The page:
Self-Knowledge: My People Are Destroyed For Lack of Knowledge

I was listening to a talk on YouTube by an exorcist recently. The talk was on levels of spiritual warfare.  I drew from the talk a “mission statement” of sorts for those of us who live in this dark time in history. It is a “mission statement” of hope.

To say that we live in a dark time may sound melodramatic, but there is really no argument that we do, in fact, live in a very dark time.  On the spiritual level, the exorcist placed our current era in context for me. In 1963, the exorcism of a possessed person might take, on average, 1-2 days.  A couple of years ago, that had grown to 2 years for liberation. More recently, it had grown to 4 years for liberation.  Exorcists are now apparently commenting that possessed people are not being set free.

This astonishing trend is a reflection of two things.  On the one hand, we see that Satan has been given more power. There has been an increase in occultism, paganism, witchcraft, satanism and all kinds of evils in the world. Terrible sins are multiplied everywhere. By them, humanity has given over great power to Satan and his legions.  On the other hand, it reflects the spiritual weakness and lack of holiness among Catholic Christians today.  We can say this because the power of exorcism in the Catholic Church does not come from the personal holiness of the priest. The priest acts as a minister of Christ and His Church. His power to cast out demons using the prayers of exorcism thus comes from the spiritual strength of the Church.

This exorcist is not the only person delivering this message.  David Torkington, a spiritual writer who has been teaching people to pray for over forty years and who I have referenced before, has come to the same conclusion from a different angle.  He has recently been saying that the problem with the Church is that people do not pray.  He believes that one reason we had the sexual abuse crisis was a lack of authentic prayer among the clergy.  People are not praying in an authentic, mystical and personal way that exposes them daily to the love of God and results in transformation.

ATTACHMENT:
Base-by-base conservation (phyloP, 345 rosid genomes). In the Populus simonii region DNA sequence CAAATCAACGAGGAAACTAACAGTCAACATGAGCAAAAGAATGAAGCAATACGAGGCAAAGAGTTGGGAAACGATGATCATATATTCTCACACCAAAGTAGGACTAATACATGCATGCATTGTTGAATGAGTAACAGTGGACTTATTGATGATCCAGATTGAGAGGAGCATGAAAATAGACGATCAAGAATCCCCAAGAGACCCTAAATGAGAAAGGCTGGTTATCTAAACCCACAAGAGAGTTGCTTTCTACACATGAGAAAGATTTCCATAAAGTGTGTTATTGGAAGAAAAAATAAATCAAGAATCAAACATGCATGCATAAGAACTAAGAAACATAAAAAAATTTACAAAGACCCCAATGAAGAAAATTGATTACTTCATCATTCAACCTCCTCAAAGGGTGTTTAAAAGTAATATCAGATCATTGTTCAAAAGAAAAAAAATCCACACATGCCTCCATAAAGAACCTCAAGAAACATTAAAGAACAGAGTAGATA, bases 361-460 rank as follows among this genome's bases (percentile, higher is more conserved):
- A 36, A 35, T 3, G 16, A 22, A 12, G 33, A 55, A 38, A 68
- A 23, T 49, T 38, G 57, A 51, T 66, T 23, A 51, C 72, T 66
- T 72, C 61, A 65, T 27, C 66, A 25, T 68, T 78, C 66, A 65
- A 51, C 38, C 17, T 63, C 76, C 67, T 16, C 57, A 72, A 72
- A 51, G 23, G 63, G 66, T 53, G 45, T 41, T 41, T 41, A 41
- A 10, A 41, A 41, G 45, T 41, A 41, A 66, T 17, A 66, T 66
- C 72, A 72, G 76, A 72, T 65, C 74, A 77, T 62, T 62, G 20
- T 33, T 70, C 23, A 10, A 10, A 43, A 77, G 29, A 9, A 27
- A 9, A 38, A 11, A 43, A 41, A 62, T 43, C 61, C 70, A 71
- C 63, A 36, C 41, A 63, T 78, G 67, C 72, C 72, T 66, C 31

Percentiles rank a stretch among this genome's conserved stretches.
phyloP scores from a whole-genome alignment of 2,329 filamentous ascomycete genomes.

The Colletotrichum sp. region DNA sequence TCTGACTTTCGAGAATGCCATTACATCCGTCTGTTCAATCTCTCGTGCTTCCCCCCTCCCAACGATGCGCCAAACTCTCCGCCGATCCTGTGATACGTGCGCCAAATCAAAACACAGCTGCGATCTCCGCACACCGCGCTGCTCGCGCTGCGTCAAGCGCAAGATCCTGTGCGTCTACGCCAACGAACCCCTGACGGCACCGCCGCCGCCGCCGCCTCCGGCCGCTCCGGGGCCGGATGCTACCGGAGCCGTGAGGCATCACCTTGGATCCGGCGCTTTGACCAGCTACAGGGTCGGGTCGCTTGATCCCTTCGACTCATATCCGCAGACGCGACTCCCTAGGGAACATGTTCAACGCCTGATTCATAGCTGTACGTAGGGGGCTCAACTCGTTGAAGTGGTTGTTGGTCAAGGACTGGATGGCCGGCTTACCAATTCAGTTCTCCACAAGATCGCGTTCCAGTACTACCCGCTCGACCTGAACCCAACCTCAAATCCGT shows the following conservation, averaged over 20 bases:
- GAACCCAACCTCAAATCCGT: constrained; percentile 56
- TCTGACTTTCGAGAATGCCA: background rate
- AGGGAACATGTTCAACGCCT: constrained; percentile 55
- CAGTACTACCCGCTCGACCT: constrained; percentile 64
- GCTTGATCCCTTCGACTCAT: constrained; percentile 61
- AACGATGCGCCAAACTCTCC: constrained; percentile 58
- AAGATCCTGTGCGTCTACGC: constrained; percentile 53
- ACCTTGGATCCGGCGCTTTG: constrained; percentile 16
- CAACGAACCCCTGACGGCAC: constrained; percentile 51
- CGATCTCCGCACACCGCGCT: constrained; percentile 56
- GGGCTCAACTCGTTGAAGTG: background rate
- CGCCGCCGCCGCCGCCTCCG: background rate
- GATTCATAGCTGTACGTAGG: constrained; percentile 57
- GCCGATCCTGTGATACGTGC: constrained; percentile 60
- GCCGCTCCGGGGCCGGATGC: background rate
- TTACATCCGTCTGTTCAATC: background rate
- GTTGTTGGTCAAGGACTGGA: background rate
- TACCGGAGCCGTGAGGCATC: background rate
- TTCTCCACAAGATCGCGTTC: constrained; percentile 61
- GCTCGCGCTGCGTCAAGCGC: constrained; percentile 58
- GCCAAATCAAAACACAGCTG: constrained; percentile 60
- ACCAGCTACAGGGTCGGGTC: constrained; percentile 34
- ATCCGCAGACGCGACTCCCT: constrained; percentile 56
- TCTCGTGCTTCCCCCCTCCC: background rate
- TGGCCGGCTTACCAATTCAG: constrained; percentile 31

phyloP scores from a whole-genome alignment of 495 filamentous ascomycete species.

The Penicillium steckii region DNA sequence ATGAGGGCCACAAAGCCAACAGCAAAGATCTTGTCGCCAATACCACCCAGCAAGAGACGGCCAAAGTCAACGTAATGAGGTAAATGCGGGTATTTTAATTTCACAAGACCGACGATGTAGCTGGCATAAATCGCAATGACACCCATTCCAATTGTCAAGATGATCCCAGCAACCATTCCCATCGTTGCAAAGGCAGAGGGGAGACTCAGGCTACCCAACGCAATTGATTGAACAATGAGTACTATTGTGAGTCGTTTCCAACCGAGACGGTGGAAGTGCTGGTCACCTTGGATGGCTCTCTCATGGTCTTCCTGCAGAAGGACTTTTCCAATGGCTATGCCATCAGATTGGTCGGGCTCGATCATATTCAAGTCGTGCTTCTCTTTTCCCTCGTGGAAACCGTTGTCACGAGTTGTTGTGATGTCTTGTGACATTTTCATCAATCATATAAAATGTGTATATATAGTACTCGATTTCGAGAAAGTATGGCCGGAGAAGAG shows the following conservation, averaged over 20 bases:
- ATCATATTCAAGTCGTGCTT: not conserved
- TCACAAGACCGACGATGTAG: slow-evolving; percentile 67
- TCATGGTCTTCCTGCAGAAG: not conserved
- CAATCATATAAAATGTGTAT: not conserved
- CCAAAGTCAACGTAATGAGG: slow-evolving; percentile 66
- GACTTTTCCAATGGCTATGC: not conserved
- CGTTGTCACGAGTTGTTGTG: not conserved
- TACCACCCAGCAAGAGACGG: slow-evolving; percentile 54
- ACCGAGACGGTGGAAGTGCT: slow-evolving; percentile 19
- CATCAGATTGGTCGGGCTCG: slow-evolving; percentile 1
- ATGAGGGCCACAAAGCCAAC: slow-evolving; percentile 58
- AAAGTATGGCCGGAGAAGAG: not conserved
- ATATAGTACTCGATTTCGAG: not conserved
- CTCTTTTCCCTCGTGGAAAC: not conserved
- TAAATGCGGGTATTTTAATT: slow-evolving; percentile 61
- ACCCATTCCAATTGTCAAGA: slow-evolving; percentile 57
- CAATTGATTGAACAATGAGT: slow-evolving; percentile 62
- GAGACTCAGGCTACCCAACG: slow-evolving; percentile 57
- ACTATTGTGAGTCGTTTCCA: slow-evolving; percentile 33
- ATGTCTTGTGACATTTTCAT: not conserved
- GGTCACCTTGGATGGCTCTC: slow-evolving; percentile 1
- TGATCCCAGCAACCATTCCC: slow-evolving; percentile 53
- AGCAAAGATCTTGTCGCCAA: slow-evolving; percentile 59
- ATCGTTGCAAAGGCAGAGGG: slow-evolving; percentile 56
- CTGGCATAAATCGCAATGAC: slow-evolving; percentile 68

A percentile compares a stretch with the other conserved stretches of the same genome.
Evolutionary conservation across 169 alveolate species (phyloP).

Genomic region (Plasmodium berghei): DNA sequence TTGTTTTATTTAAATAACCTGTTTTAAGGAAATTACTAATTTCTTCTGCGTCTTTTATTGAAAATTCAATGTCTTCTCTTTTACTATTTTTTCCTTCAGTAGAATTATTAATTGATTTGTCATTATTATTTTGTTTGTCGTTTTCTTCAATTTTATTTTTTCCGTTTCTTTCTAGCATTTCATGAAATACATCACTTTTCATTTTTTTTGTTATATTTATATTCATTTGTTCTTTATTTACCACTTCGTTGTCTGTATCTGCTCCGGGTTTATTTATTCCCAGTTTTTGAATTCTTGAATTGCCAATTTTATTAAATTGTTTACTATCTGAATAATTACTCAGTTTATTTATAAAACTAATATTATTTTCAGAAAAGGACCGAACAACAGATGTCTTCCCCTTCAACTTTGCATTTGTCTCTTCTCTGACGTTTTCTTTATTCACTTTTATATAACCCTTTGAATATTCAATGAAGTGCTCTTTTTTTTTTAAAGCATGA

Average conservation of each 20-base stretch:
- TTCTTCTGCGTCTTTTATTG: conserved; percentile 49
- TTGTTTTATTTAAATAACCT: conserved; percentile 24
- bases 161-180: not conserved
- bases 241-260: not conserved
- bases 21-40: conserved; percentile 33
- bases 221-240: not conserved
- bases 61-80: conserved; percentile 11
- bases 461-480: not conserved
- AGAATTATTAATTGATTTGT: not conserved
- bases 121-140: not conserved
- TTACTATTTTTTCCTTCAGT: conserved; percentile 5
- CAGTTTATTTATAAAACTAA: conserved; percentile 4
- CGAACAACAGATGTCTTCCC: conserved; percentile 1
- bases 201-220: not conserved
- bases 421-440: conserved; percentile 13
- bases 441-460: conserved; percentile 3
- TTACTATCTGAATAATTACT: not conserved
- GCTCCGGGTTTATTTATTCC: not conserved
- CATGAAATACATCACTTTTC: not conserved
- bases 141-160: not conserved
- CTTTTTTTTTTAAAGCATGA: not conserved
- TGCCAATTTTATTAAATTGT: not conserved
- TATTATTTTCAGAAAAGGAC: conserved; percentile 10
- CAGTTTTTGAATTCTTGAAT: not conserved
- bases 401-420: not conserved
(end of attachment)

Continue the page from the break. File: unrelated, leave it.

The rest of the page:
Where does leave us? As ordinary Christians, we have to face this reality with hope.  Jesus is Lord over all creation.

My take-away of a “mission statement” for those of us who live in this dark time is this:

We have a unique opportunity in the history of the Church to become saints.

Indeed, by God’s grace we can become greater saints than those who have come before us.  St. Paul tells that that “where sin increased, grace abounded all the more.” God is pouring out more grace for us than ever before.  It is our mission to respond to the graces that He is giving us and become as holy as possible.

That being said, what is one of the biggest obstacles we face in trying to become holy?  A lack of true self-knowledge.  The book of the prophet Hosea tells us, “My people are destroyed for lack of knowledge.”

God the Father explained to St. Catherine of Sienna that self-knowledge is vital to the spiritual progress of the pilgrim traveler.  We are not talking about narcissism here; rather we are talking about humility.  Humility is recognition of the truth, both good and bad, about ourselves.

St. Catherine summed this up in a letter:

Build yourself a spiritual cell, which you can always take with you, and that is the cell of self-knowledge; you will find there also the knowledge of God’s goodness to you. There are really two cells in one, and if you live in one you must also live in the other, otherwise the soul will either despair or be presumptuous; if you dwelt in self-knowledge alone you would despair; if you dwelt in knowledge of God alone you would be tempted to presumption. One must go with the other, and thus you will reach perfection.

If our mission statement is to become holy, which all of us are called to do (the Church does teach the “universal call to holiness”), what are some obstacles we face to obtaining true self-knowledge? I came across an article that suggest five obstacles to self-knowledge. Here are my thoughts on these obstacles, with one more thrown in.

We do not examine ourselves regularly.